Keep Going

I applaud the young people across the country and in Minnesota who remain steadfast in declaring that #BlackLivesMatter and who refuse to give up. I urge them to continue the fight until our change comes. And the rest of us must join them. That’s what Dr. King would have wanted and that’s how we can really honor his legacy. All else is but a shallow, anemic celebration of his life.


 Nekima Levy-Pounds is an award-winning professor of law, civil rights attorney, and a nationally recognized expert on a range of civil rights and social justice issues at the intersections of race, public policy, economic justice, public education, juvenile justice and the criminal justice system and host of Real Talk with Nekima Levy-Pounds. Recently honored by MN Lawyer Magazine on its 2014 Minnesota Lawyer of the Year list, Lawyers of Color Magazine List of 50 under 50 Most Influential Law Professors of Color in the U.S., 2014 Faculty Member of the Year by the Black Law Students Association.

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Born to Be Free

“Born to be Free” is dedicated to all my people in the struggle.

by Nekima Levy-Pounds, Esq.

Most wanted; gangster; thug; drug dealer;
Crack slanger; gang banger; they think I’m a killer
Not because I have a weapon in my hand
They see me this way, as a young black man

Every night, when I turn on the news
They’re flashing my picture and I’m wearing County Blues
Old Ladies cross the street when I walk by
They’re clutching their purses, instead of saying hi
The message they’re sending is far from subliminal
Cause of the color of my skin, I’m made to feel like a criminal

Tell me what did I do to deserve this plight?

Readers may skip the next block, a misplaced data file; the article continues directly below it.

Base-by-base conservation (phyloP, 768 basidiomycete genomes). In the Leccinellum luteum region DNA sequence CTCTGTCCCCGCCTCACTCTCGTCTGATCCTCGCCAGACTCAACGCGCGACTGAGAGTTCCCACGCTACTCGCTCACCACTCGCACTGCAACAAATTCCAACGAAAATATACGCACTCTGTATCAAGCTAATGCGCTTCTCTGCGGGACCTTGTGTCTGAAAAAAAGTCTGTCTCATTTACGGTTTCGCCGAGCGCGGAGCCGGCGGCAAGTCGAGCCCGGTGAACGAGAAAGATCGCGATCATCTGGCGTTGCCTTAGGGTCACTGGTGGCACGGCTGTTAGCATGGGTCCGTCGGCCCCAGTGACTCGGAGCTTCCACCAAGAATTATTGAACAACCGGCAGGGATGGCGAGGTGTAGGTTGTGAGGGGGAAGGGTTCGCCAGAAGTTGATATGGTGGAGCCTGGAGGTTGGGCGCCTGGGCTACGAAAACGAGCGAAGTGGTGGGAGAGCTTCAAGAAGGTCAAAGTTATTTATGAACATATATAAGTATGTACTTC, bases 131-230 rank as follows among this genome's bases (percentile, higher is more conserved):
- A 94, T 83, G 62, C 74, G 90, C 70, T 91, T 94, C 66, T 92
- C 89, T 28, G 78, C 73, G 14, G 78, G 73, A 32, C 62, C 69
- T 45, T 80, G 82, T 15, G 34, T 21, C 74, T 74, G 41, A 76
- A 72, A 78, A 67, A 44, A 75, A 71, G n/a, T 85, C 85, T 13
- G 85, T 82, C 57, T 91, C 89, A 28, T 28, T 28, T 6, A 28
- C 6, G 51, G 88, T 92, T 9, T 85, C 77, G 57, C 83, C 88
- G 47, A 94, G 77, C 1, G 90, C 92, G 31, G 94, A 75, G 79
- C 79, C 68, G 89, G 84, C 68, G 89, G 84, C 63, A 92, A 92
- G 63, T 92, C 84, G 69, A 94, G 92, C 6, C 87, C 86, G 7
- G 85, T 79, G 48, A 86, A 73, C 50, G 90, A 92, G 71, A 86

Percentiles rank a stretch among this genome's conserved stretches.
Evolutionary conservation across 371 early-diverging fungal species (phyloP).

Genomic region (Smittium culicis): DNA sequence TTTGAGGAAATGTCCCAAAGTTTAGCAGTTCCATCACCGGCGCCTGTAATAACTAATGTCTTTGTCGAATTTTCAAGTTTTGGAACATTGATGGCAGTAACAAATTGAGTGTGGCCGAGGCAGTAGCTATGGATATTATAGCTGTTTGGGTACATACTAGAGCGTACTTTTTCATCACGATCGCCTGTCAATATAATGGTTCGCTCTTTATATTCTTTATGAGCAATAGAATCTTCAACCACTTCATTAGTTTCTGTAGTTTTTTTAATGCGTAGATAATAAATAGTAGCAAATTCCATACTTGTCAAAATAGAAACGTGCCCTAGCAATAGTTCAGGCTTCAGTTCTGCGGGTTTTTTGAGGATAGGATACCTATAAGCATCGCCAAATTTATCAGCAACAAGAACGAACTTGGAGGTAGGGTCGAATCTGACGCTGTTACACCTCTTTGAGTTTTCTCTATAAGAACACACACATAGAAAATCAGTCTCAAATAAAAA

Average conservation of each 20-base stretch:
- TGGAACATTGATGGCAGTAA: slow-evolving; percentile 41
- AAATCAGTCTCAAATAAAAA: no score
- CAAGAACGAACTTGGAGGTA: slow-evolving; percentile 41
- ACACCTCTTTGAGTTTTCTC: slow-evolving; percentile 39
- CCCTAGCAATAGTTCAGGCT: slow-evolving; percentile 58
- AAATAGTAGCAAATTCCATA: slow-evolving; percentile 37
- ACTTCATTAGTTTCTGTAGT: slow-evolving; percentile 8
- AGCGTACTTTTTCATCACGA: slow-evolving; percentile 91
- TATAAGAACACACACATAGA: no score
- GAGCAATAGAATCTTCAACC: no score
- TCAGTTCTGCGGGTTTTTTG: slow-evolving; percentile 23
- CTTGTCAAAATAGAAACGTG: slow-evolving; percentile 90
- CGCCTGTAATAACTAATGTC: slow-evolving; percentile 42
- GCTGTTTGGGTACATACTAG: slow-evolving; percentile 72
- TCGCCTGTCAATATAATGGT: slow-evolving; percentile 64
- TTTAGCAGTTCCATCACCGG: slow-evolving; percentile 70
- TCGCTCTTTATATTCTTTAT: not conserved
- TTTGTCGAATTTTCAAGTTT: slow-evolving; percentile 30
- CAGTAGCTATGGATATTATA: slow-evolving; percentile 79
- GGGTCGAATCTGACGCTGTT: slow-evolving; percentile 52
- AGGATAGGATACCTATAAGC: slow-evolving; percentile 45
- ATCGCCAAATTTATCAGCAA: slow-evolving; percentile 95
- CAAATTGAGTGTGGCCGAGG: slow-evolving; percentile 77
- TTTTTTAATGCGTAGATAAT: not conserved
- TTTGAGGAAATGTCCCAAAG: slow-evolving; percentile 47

No matter how I look at it, it just doesn’t seem right
Our ancestors were whipped and beaten down as slaves
Wearing shackles and working ‘til they went to their graves

Our families were broken, separated and sold
Treated like property and left out in the cold
Once slavery ended, we still weren’t free
We were denied jobs, the right to vote and equal opportunity

We faced threats, intimidation and constant attack
Separate water fountains and schools, because we were black
Then God raised up Dr. King with a dream in his heart
And he helped lead a movement to give us a new start
People gave up their lives so that we could be free
And have a chance to fulfill our purpose and destiny

We can’t waste the time we have
And believe the lies that have been told
We have to fight; we have to press, even ‘til we get old

As a young black man, I’m proud to be me
I was made in God’s image and born to be free
Born to be free
Born to be free.

This photo was taken at the Solidarity Rally for Mike Brown and all Victims of Police Brutality on August 28, 2014, in Minneapolis at the Government Center. Photo credit: LaDonna Sanders Redmond


Our Silence on the War on Drugs & Mass Incarceration Led to the Insanity in #Ferguson

Studio portrait of Nekima Levy-Pounds with award

by Nekima Levy-Pounds, Esq.

“We will have to repent in this generation not merely for the vitriolic words and actions of the bad people, but for the appalling silence of the good people.”  -Dr. Martin Luther King, Jr.